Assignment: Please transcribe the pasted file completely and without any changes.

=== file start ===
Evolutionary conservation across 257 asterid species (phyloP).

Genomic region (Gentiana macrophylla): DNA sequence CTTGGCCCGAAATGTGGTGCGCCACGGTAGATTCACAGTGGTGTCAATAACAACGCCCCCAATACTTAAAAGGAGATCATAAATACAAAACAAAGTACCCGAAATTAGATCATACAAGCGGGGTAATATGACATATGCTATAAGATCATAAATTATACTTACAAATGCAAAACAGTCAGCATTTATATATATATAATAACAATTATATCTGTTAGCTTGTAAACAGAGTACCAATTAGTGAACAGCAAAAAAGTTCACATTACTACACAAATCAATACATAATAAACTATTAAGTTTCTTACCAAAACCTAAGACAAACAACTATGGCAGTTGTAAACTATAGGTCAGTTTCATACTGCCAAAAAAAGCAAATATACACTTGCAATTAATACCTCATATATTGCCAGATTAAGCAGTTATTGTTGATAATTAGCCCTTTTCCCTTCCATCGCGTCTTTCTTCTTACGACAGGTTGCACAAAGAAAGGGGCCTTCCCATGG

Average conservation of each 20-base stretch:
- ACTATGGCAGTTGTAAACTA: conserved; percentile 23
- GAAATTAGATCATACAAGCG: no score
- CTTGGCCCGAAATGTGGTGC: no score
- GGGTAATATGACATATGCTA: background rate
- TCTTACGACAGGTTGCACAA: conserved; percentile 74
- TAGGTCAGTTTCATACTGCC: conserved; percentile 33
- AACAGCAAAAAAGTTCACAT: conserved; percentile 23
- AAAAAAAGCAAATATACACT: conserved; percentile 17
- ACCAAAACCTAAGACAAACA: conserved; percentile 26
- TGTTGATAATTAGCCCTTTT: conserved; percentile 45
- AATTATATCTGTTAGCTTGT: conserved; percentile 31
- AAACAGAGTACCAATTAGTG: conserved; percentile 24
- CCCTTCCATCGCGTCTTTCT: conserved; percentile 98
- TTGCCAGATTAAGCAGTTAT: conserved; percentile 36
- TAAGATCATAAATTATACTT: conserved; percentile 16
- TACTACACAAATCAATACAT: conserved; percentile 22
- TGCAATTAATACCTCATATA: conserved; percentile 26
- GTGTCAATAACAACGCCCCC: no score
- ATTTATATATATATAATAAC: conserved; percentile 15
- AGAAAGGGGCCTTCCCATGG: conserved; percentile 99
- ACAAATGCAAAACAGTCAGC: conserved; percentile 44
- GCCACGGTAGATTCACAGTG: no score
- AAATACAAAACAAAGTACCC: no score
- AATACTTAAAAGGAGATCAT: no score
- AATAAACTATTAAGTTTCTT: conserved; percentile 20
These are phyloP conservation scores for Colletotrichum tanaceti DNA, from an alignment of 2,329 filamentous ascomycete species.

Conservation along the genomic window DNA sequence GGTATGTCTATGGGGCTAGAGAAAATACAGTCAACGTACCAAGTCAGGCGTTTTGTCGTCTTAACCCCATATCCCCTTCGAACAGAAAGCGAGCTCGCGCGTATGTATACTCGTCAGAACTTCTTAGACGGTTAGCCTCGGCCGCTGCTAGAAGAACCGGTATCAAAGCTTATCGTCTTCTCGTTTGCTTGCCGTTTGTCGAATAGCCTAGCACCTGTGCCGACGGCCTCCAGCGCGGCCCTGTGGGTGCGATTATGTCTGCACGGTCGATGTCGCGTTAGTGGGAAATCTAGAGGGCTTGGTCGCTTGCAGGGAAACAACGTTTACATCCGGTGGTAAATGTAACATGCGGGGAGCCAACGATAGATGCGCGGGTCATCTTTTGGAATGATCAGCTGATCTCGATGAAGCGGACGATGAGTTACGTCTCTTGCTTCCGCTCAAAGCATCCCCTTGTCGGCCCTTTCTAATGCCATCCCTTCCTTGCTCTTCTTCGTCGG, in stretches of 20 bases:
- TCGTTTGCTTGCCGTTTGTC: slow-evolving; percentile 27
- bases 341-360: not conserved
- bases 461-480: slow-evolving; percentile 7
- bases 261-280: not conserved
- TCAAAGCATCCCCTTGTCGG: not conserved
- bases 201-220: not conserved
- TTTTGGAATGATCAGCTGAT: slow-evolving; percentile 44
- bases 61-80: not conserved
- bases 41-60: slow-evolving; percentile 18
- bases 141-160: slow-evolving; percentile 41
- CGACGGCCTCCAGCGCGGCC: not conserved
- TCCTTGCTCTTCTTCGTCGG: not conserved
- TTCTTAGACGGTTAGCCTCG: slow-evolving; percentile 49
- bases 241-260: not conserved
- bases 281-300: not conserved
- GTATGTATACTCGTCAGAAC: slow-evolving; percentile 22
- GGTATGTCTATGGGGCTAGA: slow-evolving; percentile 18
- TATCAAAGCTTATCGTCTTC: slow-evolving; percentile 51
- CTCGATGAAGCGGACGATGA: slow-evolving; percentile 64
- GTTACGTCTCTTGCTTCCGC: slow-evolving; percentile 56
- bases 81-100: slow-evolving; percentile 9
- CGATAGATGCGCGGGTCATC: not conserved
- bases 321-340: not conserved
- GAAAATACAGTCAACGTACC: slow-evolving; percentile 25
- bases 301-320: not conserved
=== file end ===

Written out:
Evolutionary conservation across 257 asterid species (phyloP).

Genomic region (Gentiana macrophylla): DNA sequence CTTGGCCCGAAATGTGGTGCGCCACGGTAGATTCACAGTGGTGTCAATAACAACGCCCCCAATACTTAAAAGGAGATCATAAATACAAAACAAAGTACCCGAAATTAGATCATACAAGCGGGGTAATATGACATATGCTATAAGATCATAAATTATACTTACAAATGCAAAACAGTCAGCATTTATATATATATAATAACAATTATATCTGTTAGCTTGTAAACAGAGTACCAATTAGTGAACAGCAAAAAAGTTCACATTACTACACAAATCAATACATAATAAACTATTAAGTTTCTTACCAAAACCTAAGACAAACAACTATGGCAGTTGTAAACTATAGGTCAGTTTCATACTGCCAAAAAAAGCAAATATACACTTGCAATTAATACCTCATATATTGCCAGATTAAGCAGTTATTGTTGATAATTAGCCCTTTTCCCTTCCATCGCGTCTTTCTTCTTACGACAGGTTGCACAAAGAAAGGGGCCTTCCCATGG

Average conservation of each 20-base stretch:
- ACTATGGCAGTTGTAAACTA: conserved; percentile 23
- GAAATTAGATCATACAAGCG: no score
- CTTGGCCCGAAATGTGGTGC: no score
- GGGTAATATGACATATGCTA: background rate
- TCTTACGACAGGTTGCACAA: conserved; percentile 74
- TAGGTCAGTTTCATACTGCC: conserved; percentile 33
- AACAGCAAAAAAGTTCACAT: conserved; percentile 23
- AAAAAAAGCAAATATACACT: conserved; percentile 17
- ACCAAAACCTAAGACAAACA: conserved; percentile 26
- TGTTGATAATTAGCCCTTTT: conserved; percentile 45
- AATTATATCTGTTAGCTTGT: conserved; percentile 31
- AAACAGAGTACCAATTAGTG: conserved; percentile 24
- CCCTTCCATCGCGTCTTTCT: conserved; percentile 98
- TTGCCAGATTAAGCAGTTAT: conserved; percentile 36
- TAAGATCATAAATTATACTT: conserved; percentile 16
- TACTACACAAATCAATACAT: conserved; percentile 22
- TGCAATTAATACCTCATATA: conserved; percentile 26
- GTGTCAATAACAACGCCCCC: no score
- ATTTATATATATATAATAAC: conserved; percentile 15
- AGAAAGGGGCCTTCCCATGG: conserved; percentile 99
- ACAAATGCAAAACAGTCAGC: conserved; percentile 44
- GCCACGGTAGATTCACAGTG: no score
- AAATACAAAACAAAGTACCC: no score
- AATACTTAAAAGGAGATCAT: no score
- AATAAACTATTAAGTTTCTT: conserved; percentile 20
These are phyloP conservation scores for Colletotrichum tanaceti DNA, from an alignment of 2,329 filamentous ascomycete species.

Conservation along the genomic window DNA sequence GGTATGTCTATGGGGCTAGAGAAAATACAGTCAACGTACCAAGTCAGGCGTTTTGTCGTCTTAACCCCATATCCCCTTCGAACAGAAAGCGAGCTCGCGCGTATGTATACTCGTCAGAACTTCTTAGACGGTTAGCCTCGGCCGCTGCTAGAAGAACCGGTATCAAAGCTTATCGTCTTCTCGTTTGCTTGCCGTTTGTCGAATAGCCTAGCACCTGTGCCGACGGCCTCCAGCGCGGCCCTGTGGGTGCGATTATGTCTGCACGGTCGATGTCGCGTTAGTGGGAAATCTAGAGGGCTTGGTCGCTTGCAGGGAAACAACGTTTACATCCGGTGGTAAATGTAACATGCGGGGAGCCAACGATAGATGCGCGGGTCATCTTTTGGAATGATCAGCTGATCTCGATGAAGCGGACGATGAGTTACGTCTCTTGCTTCCGCTCAAAGCATCCCCTTGTCGGCCCTTTCTAATGCCATCCCTTCCTTGCTCTTCTTCGTCGG, in stretches of 20 bases:
- TCGTTTGCTTGCCGTTTGTC: slow-evolving; percentile 27
- bases 341-360: not conserved
- bases 461-480: slow-evolving; percentile 7
- bases 261-280: not conserved
- TCAAAGCATCCCCTTGTCGG: not conserved
- bases 201-220: not conserved
- TTTTGGAATGATCAGCTGAT: slow-evolving; percentile 44
- bases 61-80: not conserved
- bases 41-60: slow-evolving; percentile 18
- bases 141-160: slow-evolving; percentile 41
- CGACGGCCTCCAGCGCGGCC: not conserved
- TCCTTGCTCTTCTTCGTCGG: not conserved
- TTCTTAGACGGTTAGCCTCG: slow-evolving; percentile 49
- bases 241-260: not conserved
- bases 281-300: not conserved
- GTATGTATACTCGTCAGAAC: slow-evolving; percentile 22
- GGTATGTCTATGGGGCTAGA: slow-evolving; percentile 18
- TATCAAAGCTTATCGTCTTC: slow-evolving; percentile 51
- CTCGATGAAGCGGACGATGA: slow-evolving; percentile 64
- GTTACGTCTCTTGCTTCCGC: slow-evolving; percentile 56
- bases 81-100: slow-evolving; percentile 9
- CGATAGATGCGCGGGTCATC: not conserved
- bases 321-340: not conserved
- GAAAATACAGTCAACGTACC: slow-evolving; percentile 25
- bases 301-320: not conserved